3D-Printed Drone Shells

Company: HP Labs (2019)
Team: Jiwon Jun (HP), Tico Ballagas (HP), Matěj Karásek (TU Delft), Rick Ruijsink (TU Delft)
My Role: 3D design & modeling, managing production of 3D-printed parts

Photo credit: Flapper Drones

The Flapper Drones are bio-inspired flying robots invented by TU Delft Aerospace Engineering team in the Netherlands. It has four wings like a dragonfly, and it can fly by flapping the wings 12 times per second. We collaborated with the TU Delft team to apply HP’s Jet Fusion 3D-printing technology to make the robot more expressive and robust. 

The main challenge in designing and printing the shells was to balance aesthetics and functionality. The total weight of the shells had to be lighter than 10g, and a 3D-printed anchoring mechanism needed to be incorporated for installation.


We created hummingbird-inspired shells meeting those requirements through multiple rounds of design iterations and test prints. In order to make the structure light and LED lights see-through, the perforated design and extremely thin thickness were applied to the shells. The feather-like elements were added to the bottom and top, which flutter as the robot flaps its wings to make the robot more expressive and interactive.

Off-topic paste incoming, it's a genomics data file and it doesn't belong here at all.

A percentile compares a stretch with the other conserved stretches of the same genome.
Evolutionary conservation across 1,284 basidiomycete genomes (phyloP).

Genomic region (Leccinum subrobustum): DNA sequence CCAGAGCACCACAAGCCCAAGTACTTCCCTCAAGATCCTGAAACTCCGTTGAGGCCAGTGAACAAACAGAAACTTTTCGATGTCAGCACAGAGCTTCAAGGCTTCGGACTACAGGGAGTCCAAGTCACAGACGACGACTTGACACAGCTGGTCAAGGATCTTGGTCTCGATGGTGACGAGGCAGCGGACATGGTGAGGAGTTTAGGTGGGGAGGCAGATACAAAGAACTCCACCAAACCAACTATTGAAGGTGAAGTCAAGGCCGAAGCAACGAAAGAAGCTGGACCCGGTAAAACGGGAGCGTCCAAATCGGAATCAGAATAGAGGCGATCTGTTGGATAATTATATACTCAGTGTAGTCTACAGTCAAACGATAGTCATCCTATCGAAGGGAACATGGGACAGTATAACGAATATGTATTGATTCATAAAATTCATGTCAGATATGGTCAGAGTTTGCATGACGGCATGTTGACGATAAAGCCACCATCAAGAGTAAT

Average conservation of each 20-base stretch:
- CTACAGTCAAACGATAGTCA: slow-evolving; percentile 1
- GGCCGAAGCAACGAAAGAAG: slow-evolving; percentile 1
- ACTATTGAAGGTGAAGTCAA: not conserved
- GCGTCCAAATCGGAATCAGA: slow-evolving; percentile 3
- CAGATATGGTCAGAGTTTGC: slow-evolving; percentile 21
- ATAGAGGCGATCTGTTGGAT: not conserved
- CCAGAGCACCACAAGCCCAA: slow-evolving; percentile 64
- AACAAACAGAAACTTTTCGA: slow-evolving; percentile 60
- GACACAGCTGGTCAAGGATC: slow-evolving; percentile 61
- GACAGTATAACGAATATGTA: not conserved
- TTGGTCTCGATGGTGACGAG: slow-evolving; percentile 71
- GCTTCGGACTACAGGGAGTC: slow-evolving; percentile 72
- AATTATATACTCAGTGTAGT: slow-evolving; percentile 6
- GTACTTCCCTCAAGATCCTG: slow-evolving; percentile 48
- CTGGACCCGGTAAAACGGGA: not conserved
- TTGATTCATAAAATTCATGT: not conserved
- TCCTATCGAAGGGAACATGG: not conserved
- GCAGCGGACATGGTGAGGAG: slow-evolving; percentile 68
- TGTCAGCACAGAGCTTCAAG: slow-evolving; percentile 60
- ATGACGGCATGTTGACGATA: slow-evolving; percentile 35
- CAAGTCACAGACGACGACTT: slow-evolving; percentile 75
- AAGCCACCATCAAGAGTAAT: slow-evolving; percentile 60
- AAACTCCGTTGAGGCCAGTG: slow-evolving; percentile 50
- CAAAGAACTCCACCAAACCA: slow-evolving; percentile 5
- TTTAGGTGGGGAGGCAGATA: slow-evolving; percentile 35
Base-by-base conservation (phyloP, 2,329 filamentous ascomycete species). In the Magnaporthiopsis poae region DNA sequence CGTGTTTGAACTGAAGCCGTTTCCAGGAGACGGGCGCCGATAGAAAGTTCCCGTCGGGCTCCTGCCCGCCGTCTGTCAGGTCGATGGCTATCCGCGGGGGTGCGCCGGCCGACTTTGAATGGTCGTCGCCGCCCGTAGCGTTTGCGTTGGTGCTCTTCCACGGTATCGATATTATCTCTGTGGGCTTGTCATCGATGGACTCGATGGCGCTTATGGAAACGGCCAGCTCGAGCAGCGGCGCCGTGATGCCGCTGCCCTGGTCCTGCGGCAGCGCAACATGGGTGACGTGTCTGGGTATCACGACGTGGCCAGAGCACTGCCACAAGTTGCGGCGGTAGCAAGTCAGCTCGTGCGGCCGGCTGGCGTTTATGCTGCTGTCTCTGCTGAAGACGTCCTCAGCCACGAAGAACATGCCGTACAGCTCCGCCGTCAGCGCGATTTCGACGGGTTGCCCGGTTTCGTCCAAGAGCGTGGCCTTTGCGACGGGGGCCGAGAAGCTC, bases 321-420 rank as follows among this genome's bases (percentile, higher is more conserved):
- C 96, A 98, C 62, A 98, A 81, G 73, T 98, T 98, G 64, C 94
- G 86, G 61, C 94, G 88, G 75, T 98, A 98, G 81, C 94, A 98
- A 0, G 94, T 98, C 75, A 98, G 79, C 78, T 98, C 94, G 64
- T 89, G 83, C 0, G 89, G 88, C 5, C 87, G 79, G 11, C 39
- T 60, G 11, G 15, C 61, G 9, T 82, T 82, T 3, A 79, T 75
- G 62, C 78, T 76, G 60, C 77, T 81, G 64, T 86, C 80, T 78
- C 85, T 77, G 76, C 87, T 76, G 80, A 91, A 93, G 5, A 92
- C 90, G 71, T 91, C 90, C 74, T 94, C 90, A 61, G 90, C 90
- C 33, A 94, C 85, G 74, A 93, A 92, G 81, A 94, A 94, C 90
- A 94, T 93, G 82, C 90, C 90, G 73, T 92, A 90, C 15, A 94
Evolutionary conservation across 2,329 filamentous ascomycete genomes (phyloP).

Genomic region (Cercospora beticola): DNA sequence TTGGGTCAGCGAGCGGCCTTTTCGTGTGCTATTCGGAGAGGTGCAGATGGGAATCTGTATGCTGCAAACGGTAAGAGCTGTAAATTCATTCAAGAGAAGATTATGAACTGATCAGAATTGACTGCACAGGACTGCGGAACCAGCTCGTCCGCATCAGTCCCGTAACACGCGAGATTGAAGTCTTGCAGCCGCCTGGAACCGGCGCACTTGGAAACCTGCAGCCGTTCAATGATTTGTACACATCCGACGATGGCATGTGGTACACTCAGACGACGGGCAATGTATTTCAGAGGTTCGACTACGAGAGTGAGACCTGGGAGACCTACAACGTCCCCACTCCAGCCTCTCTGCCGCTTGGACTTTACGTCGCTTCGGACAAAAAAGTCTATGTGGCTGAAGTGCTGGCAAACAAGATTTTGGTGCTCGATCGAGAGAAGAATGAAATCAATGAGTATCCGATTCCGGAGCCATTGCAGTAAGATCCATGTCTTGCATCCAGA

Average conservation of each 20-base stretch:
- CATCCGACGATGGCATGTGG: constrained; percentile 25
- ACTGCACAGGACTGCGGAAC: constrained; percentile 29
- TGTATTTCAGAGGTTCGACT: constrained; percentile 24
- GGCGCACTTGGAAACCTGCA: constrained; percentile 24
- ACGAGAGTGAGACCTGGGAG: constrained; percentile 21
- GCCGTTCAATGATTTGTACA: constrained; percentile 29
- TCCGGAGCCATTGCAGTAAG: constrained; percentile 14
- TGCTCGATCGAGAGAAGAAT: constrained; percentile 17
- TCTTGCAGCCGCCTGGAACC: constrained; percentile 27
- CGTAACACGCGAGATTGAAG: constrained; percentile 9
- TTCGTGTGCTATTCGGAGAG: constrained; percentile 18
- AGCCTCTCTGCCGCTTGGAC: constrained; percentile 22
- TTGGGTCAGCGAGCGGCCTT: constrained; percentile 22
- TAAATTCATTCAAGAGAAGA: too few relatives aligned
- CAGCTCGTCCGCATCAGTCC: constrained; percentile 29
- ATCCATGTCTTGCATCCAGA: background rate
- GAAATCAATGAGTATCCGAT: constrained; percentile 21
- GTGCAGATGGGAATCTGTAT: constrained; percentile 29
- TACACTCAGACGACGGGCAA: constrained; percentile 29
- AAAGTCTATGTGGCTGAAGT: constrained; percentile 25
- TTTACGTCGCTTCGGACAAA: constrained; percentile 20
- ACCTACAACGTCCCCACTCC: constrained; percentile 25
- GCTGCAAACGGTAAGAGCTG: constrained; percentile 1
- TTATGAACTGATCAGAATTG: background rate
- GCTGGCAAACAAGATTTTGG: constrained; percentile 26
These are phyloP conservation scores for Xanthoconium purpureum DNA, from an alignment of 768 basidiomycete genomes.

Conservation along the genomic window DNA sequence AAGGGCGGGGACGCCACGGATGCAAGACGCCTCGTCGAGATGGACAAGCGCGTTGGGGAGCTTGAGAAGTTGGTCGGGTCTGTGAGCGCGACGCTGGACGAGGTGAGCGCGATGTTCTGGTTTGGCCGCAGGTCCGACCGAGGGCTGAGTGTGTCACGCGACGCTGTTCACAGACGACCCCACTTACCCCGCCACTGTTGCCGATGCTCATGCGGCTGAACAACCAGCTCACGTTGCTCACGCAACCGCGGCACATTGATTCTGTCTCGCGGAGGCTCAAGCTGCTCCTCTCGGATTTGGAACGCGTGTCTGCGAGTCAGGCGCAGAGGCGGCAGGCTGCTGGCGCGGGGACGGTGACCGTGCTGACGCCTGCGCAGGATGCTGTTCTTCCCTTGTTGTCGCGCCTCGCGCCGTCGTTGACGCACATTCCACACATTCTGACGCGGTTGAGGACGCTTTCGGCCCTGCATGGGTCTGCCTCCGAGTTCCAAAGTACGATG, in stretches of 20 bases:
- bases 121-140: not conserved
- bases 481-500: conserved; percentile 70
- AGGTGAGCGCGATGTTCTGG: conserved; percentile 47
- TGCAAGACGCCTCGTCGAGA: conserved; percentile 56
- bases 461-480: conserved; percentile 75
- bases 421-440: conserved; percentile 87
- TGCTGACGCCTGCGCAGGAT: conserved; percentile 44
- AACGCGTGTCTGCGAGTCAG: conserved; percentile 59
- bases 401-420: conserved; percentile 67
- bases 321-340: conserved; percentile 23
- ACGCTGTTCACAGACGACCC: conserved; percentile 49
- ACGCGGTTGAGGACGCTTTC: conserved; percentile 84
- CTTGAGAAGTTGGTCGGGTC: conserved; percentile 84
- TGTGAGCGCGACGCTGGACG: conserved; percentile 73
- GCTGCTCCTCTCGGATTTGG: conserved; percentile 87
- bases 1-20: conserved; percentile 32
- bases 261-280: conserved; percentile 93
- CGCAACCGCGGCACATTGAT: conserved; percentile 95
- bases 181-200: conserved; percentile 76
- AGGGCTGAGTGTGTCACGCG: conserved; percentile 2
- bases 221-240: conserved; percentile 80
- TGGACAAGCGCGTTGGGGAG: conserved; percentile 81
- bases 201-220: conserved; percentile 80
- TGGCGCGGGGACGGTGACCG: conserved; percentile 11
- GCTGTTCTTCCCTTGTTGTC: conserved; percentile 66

Snap-fit clips with a living hinge anchoring mechanism were applied to the shells to make them be easily installed and removed from the robot body. The shells were printed in PA12 on MJF 5200 series printer, and the robots equipped with the shells successfully made flights. 

[Robots in Action]